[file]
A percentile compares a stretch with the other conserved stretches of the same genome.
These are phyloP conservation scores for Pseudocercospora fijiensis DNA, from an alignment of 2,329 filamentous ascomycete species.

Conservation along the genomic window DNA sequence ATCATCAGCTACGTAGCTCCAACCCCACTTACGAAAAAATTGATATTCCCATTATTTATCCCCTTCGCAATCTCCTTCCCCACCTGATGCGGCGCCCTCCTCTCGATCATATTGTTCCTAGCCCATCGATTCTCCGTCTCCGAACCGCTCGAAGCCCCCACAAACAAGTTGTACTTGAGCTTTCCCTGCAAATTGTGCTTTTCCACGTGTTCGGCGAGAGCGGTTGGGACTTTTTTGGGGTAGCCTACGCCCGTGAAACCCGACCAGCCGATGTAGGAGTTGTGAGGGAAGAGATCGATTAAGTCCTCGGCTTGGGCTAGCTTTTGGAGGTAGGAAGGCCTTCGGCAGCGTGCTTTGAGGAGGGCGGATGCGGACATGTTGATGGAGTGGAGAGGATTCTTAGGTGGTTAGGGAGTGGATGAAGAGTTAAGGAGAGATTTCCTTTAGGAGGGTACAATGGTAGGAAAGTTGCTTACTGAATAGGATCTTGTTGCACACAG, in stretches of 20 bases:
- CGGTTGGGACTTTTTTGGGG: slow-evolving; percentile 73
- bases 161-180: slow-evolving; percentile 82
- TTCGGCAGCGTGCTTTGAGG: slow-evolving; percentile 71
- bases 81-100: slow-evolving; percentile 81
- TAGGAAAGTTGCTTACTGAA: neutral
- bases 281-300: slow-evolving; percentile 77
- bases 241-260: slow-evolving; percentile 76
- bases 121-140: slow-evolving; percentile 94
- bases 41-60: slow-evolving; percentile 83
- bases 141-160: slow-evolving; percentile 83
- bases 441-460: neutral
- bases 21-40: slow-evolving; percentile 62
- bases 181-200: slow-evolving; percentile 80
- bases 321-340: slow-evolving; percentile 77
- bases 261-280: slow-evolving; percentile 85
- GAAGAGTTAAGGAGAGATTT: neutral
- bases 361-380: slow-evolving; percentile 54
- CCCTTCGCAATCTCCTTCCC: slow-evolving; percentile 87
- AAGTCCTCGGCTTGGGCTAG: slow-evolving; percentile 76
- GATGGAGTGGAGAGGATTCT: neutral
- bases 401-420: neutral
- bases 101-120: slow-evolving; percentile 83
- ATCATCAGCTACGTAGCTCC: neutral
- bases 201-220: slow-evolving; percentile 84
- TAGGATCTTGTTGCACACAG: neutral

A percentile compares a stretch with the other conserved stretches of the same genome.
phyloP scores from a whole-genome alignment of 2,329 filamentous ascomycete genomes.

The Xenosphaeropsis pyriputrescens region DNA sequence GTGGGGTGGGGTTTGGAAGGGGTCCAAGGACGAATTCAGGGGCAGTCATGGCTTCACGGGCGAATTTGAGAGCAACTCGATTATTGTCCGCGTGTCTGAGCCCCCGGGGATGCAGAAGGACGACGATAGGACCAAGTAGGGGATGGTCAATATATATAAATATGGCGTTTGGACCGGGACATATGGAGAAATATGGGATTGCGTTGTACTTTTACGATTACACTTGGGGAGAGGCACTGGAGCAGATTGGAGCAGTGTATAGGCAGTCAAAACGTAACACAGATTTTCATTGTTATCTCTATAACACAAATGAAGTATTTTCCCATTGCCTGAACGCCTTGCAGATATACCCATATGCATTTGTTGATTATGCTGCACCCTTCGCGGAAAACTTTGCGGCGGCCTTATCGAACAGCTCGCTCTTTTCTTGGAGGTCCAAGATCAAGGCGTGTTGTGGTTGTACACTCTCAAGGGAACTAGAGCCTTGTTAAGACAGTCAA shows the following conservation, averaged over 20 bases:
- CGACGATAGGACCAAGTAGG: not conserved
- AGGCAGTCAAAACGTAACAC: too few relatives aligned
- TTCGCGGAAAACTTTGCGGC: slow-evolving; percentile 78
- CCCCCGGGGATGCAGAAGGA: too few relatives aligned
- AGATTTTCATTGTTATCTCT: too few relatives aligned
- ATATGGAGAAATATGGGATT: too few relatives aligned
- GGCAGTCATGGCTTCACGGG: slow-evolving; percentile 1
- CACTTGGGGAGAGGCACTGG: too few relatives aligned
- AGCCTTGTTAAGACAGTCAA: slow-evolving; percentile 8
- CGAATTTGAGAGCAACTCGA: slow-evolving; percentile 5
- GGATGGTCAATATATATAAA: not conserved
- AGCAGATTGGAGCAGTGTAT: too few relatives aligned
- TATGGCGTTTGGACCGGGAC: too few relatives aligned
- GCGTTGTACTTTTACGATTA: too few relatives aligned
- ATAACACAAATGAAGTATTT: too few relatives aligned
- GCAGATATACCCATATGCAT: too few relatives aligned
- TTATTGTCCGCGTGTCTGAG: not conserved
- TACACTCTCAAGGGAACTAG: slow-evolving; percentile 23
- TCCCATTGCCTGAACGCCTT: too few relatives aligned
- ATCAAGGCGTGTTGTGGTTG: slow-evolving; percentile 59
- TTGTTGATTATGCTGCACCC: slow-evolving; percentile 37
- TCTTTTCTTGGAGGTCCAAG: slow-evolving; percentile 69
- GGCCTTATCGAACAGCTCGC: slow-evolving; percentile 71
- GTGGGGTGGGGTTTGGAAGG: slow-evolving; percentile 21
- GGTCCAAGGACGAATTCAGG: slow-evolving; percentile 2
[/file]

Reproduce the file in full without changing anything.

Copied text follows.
A percentile compares a stretch with the other conserved stretches of the same genome.
These are phyloP conservation scores for Pseudocercospora fijiensis DNA, from an alignment of 2,329 filamentous ascomycete species.

Conservation along the genomic window DNA sequence ATCATCAGCTACGTAGCTCCAACCCCACTTACGAAAAAATTGATATTCCCATTATTTATCCCCTTCGCAATCTCCTTCCCCACCTGATGCGGCGCCCTCCTCTCGATCATATTGTTCCTAGCCCATCGATTCTCCGTCTCCGAACCGCTCGAAGCCCCCACAAACAAGTTGTACTTGAGCTTTCCCTGCAAATTGTGCTTTTCCACGTGTTCGGCGAGAGCGGTTGGGACTTTTTTGGGGTAGCCTACGCCCGTGAAACCCGACCAGCCGATGTAGGAGTTGTGAGGGAAGAGATCGATTAAGTCCTCGGCTTGGGCTAGCTTTTGGAGGTAGGAAGGCCTTCGGCAGCGTGCTTTGAGGAGGGCGGATGCGGACATGTTGATGGAGTGGAGAGGATTCTTAGGTGGTTAGGGAGTGGATGAAGAGTTAAGGAGAGATTTCCTTTAGGAGGGTACAATGGTAGGAAAGTTGCTTACTGAATAGGATCTTGTTGCACACAG, in stretches of 20 bases:
- CGGTTGGGACTTTTTTGGGG: slow-evolving; percentile 73
- bases 161-180: slow-evolving; percentile 82
- TTCGGCAGCGTGCTTTGAGG: slow-evolving; percentile 71
- bases 81-100: slow-evolving; percentile 81
- TAGGAAAGTTGCTTACTGAA: neutral
- bases 281-300: slow-evolving; percentile 77
- bases 241-260: slow-evolving; percentile 76
- bases 121-140: slow-evolving; percentile 94
- bases 41-60: slow-evolving; percentile 83
- bases 141-160: slow-evolving; percentile 83
- bases 441-460: neutral
- bases 21-40: slow-evolving; percentile 62
- bases 181-200: slow-evolving; percentile 80
- bases 321-340: slow-evolving; percentile 77
- bases 261-280: slow-evolving; percentile 85
- GAAGAGTTAAGGAGAGATTT: neutral
- bases 361-380: slow-evolving; percentile 54
- CCCTTCGCAATCTCCTTCCC: slow-evolving; percentile 87
- AAGTCCTCGGCTTGGGCTAG: slow-evolving; percentile 76
- GATGGAGTGGAGAGGATTCT: neutral
- bases 401-420: neutral
- bases 101-120: slow-evolving; percentile 83
- ATCATCAGCTACGTAGCTCC: neutral
- bases 201-220: slow-evolving; percentile 84
- TAGGATCTTGTTGCACACAG: neutral

A percentile compares a stretch with the other conserved stretches of the same genome.
phyloP scores from a whole-genome alignment of 2,329 filamentous ascomycete genomes.

The Xenosphaeropsis pyriputrescens region DNA sequence GTGGGGTGGGGTTTGGAAGGGGTCCAAGGACGAATTCAGGGGCAGTCATGGCTTCACGGGCGAATTTGAGAGCAACTCGATTATTGTCCGCGTGTCTGAGCCCCCGGGGATGCAGAAGGACGACGATAGGACCAAGTAGGGGATGGTCAATATATATAAATATGGCGTTTGGACCGGGACATATGGAGAAATATGGGATTGCGTTGTACTTTTACGATTACACTTGGGGAGAGGCACTGGAGCAGATTGGAGCAGTGTATAGGCAGTCAAAACGTAACACAGATTTTCATTGTTATCTCTATAACACAAATGAAGTATTTTCCCATTGCCTGAACGCCTTGCAGATATACCCATATGCATTTGTTGATTATGCTGCACCCTTCGCGGAAAACTTTGCGGCGGCCTTATCGAACAGCTCGCTCTTTTCTTGGAGGTCCAAGATCAAGGCGTGTTGTGGTTGTACACTCTCAAGGGAACTAGAGCCTTGTTAAGACAGTCAA shows the following conservation, averaged over 20 bases:
- CGACGATAGGACCAAGTAGG: not conserved
- AGGCAGTCAAAACGTAACAC: too few relatives aligned
- TTCGCGGAAAACTTTGCGGC: slow-evolving; percentile 78
- CCCCCGGGGATGCAGAAGGA: too few relatives aligned
- AGATTTTCATTGTTATCTCT: too few relatives aligned
- ATATGGAGAAATATGGGATT: too few relatives aligned
- GGCAGTCATGGCTTCACGGG: slow-evolving; percentile 1
- CACTTGGGGAGAGGCACTGG: too few relatives aligned
- AGCCTTGTTAAGACAGTCAA: slow-evolving; percentile 8
- CGAATTTGAGAGCAACTCGA: slow-evolving; percentile 5
- GGATGGTCAATATATATAAA: not conserved
- AGCAGATTGGAGCAGTGTAT: too few relatives aligned
- TATGGCGTTTGGACCGGGAC: too few relatives aligned
- GCGTTGTACTTTTACGATTA: too few relatives aligned
- ATAACACAAATGAAGTATTT: too few relatives aligned
- GCAGATATACCCATATGCAT: too few relatives aligned
- TTATTGTCCGCGTGTCTGAG: not conserved
- TACACTCTCAAGGGAACTAG: slow-evolving; percentile 23
- TCCCATTGCCTGAACGCCTT: too few relatives aligned
- ATCAAGGCGTGTTGTGGTTG: slow-evolving; percentile 59
- TTGTTGATTATGCTGCACCC: slow-evolving; percentile 37
- TCTTTTCTTGGAGGTCCAAG: slow-evolving; percentile 69
- GGCCTTATCGAACAGCTCGC: slow-evolving; percentile 71
- GTGGGGTGGGGTTTGGAAGG: slow-evolving; percentile 21
- GGTCCAAGGACGAATTCAGG: slow-evolving; percentile 2